Since the show’s inception several years ago, Jamie Laval has honed and refined his concept for a solstice-oriented, non-commercial holiday music program, each year modifying the lineup of performers and unveiling new musical selections collected from his travels abroad.
The best elements of last year’s production form the nucleus of this year’s Celtic Christmas. Claire Shirey, one of the standouts from 2016, returns in a more prominent role as the show’s only dancer. The glamorous Irish step dance champion will have ample stage time to explore numerous types of choreography, intertwining intricate rhythms and kaleidoscopic movements within the instrumental arrangements. Between dance numbers, Claire also plays Irish fiddle and concertina.
Megan McConnell is an exceptional soprano who delighted audiences last year with her sensitive rendering of traditional folk songs and spunky, yet tasteful theatrical style. Megan fills in various accompanying parts on guitar and glockenspiel.
Everyone’s favorite Rosalind Buda is back with her myriad of wind instruments (yes, bombard as well!), poetry reading, and yet another new surprise! The troupe affectionately refers to Rosalind as “The Sunshine Maker.”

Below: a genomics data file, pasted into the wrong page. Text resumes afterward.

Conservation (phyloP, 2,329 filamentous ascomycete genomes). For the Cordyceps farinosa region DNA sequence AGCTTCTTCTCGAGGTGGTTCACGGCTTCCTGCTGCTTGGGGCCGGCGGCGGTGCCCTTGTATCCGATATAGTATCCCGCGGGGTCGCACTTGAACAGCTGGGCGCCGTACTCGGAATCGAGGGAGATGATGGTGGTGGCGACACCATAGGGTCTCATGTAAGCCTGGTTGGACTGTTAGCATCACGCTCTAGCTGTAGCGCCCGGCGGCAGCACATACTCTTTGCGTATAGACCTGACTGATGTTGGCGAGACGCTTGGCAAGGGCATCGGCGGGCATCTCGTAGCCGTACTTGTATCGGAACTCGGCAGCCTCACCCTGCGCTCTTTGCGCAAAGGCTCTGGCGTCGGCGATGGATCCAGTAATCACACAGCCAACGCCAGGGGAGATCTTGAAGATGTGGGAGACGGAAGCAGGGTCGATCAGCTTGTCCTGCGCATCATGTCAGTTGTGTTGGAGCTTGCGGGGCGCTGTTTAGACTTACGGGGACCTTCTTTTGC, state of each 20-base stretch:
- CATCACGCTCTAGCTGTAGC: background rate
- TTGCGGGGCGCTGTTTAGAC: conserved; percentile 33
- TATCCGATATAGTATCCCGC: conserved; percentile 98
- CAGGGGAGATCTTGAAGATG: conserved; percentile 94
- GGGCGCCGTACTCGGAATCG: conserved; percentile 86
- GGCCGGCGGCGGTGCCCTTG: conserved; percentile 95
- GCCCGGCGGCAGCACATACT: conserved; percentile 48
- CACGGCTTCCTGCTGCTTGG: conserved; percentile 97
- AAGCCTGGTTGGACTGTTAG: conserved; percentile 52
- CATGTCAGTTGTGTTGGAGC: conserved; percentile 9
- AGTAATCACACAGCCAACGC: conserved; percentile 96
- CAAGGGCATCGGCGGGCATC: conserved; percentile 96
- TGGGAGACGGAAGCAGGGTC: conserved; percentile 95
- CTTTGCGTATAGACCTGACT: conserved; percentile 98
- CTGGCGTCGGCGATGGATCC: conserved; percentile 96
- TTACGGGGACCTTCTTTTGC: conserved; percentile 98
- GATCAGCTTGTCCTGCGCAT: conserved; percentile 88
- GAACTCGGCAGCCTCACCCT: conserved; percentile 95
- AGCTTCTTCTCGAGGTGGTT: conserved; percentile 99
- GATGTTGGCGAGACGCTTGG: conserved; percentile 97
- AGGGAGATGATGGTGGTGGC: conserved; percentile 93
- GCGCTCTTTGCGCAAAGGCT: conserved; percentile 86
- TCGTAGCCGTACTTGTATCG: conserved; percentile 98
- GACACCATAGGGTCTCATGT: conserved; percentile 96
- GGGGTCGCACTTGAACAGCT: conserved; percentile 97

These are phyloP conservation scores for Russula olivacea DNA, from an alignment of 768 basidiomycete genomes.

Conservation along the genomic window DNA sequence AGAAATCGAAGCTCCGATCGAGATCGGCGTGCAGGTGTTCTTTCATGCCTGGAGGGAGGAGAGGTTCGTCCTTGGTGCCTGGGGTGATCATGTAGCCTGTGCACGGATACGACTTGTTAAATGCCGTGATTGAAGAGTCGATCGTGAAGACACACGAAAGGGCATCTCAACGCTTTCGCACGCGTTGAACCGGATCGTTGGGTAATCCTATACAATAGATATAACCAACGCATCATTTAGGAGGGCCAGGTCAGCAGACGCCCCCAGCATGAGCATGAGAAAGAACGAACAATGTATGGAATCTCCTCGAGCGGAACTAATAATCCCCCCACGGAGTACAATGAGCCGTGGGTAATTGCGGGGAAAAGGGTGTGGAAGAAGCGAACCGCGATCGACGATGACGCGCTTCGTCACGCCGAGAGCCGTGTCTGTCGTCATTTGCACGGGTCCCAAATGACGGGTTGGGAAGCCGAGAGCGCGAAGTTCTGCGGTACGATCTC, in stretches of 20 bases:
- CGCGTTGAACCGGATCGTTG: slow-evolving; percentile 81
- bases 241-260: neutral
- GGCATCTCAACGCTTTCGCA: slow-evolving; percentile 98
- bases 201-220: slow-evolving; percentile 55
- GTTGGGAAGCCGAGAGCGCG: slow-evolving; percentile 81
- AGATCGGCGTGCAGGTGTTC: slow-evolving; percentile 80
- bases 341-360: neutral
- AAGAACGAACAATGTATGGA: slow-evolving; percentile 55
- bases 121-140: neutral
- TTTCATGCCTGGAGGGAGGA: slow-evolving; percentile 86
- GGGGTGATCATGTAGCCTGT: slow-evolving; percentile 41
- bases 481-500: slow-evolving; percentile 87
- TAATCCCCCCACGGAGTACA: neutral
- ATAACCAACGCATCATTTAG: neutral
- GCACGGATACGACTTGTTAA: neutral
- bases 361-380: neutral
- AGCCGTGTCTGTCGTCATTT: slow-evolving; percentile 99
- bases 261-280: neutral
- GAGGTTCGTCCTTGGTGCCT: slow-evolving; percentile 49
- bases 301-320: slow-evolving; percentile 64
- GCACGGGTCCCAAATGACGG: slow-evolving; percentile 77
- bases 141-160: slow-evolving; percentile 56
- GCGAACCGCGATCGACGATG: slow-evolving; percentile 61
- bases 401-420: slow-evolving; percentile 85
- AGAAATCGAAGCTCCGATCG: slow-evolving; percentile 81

In addition to being the arranger, composer, and producer of the show, Jamie will take a more active role with his fiddle than in years past with the addition of several new arrangements of old Scottish and Irish carols that showcase his virtuosity.
New to the troupe this year is Celtic harpist Christine Vanarsdale from Charlotte. Christine is a crossover folk/classical harpist who plays with the Charlotte Symphony and teaches at CPCC. Adept with several folk music traditions, Christine is particularly at home with folk music from Brittany (Celtic France), which fits perfectly with the central impetus of the program.
The show weaves a tapestry of music, dance, poetry, and stories which hearken back to the ancient Celtic celebrations associated with the Winter Solstice and Christmas. Some of the songs have lain nearly-forgotten for years, while others are familiar holiday carols re-envisioned in a more rustic, authentic Celtic manner. Modern, commercialistic Christmas songs are nowhere to be found. Instead, the focus is on the introspective beauty and atmosphere of pre-Christian seasonal music.